With both parents out of the home having a go at the notion of a two-income household, I spent the bulk of my formative weekdays with a babysitter. More specifically, I spent them with one Cathy Brookshire, a lifelong Atlantan who, in between cigarettes and episodes of Days of Our Lives, would ply my virgin palate with the classics of Southern cooking. There were collard greens and black-eyed peas and jars of skinned tomatoes taken from her garden. There was okra and cornbread and squash casserole. There were sweet potatoes and pecan pies that she made with nuts that we gathered from a tree in her backyard. I’m told that it was all quite delicious. In fact, my mother, who would sit down to a plate of such stuff most nights when coming to pick me up, will still, if prompted, recall this cooking with what might be called an almost Proustian wistfulness. Being four-years old, however, my love for the joint’s menu began and ended with the fried baloney sandwich. A circle of vaguely pinkish "meat", browned and slipped between two slices of mayonnaise-slathered bread, it was, as I remembered it, the world’s most perfect food.
Which is why one recent night, finding myself hungry and in a state somewhat less than sober, I decided that I would make one. After easing down to the local all-night bodega for the necessary supplies, I tossed a few pieces of baloney in a frying pan, cooked them till properly charred, applied a generous dose of mayonnaise to two slices of Wonderbread, and had at it.
It wasn’t quite as good as I’d remembered.
To be perfectly honest, it really wasn’t very good at all.
I bring this up because, well, as you might have noticed, I’ve something of a weakness for hopelessly tangential introductions. Not entirely coincidentally, however, the preceding sidetrip also happens to encapsulate quite neatly the broader themes and eventual subject of this article, which is to say — crushing disappointment, the delicate flower of youth, and my reaction upon rereading Douglas Adams’ The Hitchhiker’s Guide to the Galaxy for the first time in some 15 years. Or, to put things in the most august of critical terms: a bit like fried baloney, the book wasn’t quite everything I’d cracked it up to be.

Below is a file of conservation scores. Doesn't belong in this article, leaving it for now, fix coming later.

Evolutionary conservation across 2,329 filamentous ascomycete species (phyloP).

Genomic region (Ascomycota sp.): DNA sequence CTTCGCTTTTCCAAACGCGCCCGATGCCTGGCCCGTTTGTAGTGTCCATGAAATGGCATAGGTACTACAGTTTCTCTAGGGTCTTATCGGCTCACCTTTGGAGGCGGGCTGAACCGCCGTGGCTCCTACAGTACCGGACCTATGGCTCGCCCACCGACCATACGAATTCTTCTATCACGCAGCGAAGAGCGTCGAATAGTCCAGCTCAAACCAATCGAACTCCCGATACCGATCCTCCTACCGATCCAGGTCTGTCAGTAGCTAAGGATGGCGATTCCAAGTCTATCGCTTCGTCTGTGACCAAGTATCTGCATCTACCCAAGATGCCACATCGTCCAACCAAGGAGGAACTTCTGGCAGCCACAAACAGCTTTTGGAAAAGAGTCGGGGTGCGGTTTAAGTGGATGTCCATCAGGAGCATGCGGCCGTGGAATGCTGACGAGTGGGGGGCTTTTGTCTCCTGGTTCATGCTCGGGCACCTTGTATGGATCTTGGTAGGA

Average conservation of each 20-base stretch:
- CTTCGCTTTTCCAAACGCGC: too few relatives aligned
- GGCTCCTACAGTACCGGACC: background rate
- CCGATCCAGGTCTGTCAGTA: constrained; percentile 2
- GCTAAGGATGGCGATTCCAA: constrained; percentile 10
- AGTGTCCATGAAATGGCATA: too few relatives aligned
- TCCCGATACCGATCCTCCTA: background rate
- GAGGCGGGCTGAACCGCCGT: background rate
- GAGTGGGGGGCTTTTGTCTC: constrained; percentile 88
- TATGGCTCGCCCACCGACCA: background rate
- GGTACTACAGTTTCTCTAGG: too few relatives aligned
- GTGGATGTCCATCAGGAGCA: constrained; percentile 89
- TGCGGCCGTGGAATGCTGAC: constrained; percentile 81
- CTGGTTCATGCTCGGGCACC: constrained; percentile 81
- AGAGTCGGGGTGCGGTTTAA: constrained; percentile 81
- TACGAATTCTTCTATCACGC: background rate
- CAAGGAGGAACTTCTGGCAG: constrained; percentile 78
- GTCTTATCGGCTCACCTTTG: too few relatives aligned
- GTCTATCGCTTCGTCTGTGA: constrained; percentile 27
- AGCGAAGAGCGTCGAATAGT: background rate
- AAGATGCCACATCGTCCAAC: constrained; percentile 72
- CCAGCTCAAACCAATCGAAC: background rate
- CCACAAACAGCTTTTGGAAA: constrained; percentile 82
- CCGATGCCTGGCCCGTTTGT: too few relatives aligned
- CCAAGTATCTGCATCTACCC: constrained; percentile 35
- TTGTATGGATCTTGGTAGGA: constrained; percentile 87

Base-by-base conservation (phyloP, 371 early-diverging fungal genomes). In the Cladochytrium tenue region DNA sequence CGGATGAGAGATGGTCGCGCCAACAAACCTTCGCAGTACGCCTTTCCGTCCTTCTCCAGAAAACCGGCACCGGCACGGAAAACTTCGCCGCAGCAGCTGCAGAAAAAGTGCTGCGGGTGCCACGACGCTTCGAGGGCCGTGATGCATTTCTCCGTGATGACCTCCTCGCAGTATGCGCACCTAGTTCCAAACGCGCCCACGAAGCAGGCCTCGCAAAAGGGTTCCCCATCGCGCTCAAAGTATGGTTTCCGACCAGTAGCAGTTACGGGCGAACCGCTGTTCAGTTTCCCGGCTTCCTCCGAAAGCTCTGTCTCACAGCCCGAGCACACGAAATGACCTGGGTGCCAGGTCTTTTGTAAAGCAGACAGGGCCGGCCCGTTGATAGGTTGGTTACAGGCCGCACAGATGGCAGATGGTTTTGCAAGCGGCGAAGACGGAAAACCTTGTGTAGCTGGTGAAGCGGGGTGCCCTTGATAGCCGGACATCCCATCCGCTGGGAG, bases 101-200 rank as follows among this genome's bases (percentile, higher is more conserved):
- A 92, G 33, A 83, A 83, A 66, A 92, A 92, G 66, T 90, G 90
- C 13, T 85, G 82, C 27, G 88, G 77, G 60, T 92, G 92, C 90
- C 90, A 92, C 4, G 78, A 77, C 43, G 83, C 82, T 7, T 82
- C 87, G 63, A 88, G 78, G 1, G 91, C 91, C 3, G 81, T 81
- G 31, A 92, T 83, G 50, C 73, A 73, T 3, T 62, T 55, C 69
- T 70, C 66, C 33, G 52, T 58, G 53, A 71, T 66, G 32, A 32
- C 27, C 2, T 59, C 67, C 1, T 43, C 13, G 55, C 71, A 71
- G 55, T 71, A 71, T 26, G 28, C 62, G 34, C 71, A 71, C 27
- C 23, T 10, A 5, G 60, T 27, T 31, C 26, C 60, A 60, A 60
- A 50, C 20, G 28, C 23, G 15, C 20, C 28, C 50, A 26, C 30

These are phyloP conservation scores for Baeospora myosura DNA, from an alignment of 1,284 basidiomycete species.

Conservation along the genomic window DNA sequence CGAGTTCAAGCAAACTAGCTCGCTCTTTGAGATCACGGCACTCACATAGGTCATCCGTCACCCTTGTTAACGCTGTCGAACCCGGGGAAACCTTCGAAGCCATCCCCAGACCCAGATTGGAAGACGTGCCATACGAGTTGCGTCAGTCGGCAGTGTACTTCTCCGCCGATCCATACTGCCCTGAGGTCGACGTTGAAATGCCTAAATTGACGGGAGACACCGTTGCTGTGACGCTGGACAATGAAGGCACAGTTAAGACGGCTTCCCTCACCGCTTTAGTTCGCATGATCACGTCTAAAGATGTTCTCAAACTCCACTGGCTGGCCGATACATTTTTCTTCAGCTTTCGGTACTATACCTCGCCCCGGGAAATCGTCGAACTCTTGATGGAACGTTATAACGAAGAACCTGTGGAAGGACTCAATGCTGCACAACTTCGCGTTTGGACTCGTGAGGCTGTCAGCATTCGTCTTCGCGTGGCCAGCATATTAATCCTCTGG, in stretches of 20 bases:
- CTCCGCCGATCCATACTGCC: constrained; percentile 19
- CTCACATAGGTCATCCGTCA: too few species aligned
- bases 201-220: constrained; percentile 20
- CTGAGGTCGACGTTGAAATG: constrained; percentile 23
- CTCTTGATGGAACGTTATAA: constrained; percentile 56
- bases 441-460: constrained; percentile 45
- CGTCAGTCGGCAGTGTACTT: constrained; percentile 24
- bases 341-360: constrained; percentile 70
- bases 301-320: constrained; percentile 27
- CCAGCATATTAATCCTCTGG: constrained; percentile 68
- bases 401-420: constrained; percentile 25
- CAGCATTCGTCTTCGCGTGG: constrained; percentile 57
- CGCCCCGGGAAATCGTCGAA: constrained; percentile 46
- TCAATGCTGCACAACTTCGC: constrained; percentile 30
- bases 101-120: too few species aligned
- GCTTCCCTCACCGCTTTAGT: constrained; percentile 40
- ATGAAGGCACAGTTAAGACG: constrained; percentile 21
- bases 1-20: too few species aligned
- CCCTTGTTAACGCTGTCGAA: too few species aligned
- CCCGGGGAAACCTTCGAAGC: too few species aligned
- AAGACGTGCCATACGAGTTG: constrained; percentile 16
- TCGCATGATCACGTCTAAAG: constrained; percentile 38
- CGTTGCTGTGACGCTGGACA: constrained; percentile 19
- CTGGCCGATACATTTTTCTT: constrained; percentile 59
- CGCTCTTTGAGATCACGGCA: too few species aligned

The Hitchhiker’s Guide to the Galaxy (which, hereafter shall be known simply as the HGTTG), for those uninitiated among you, is the story of Earth’s destruction and the subsequent intergalactic wanderings of English everyman Arthur Dent and freelancing, freewheeling alien-about-town, Ford Prefect. The first in an "increasingly inaccurately named" trilogy of five, the book traffics in many of your standard science fiction tropes — aliens, robots, spaceships, wormholes — but more than anything, it’s a grand peripatetic farce, a goof on human arrogance, bureaucracy, and digital watches. When I was thirteen, I thought it was just about the greatest thing ever. Of course, when I was thirteen, I also thought the Steve Miller Band was just about the greatest thing ever. And so, given the recent release of the long-awaited movie adaptation, I thought it might be an appropriate occasion to see if my youthful opinion still held any water.
Now, there was never any question of Adams’ stuff being mistaken for, say, Kafka, but I’d always harbored the hope that he might one day take his place on the shelf beside the likes of P.G. Wodehouse. Reading him again after a decade-and-a half, though, I’ve got to say, there’s not much chance of it.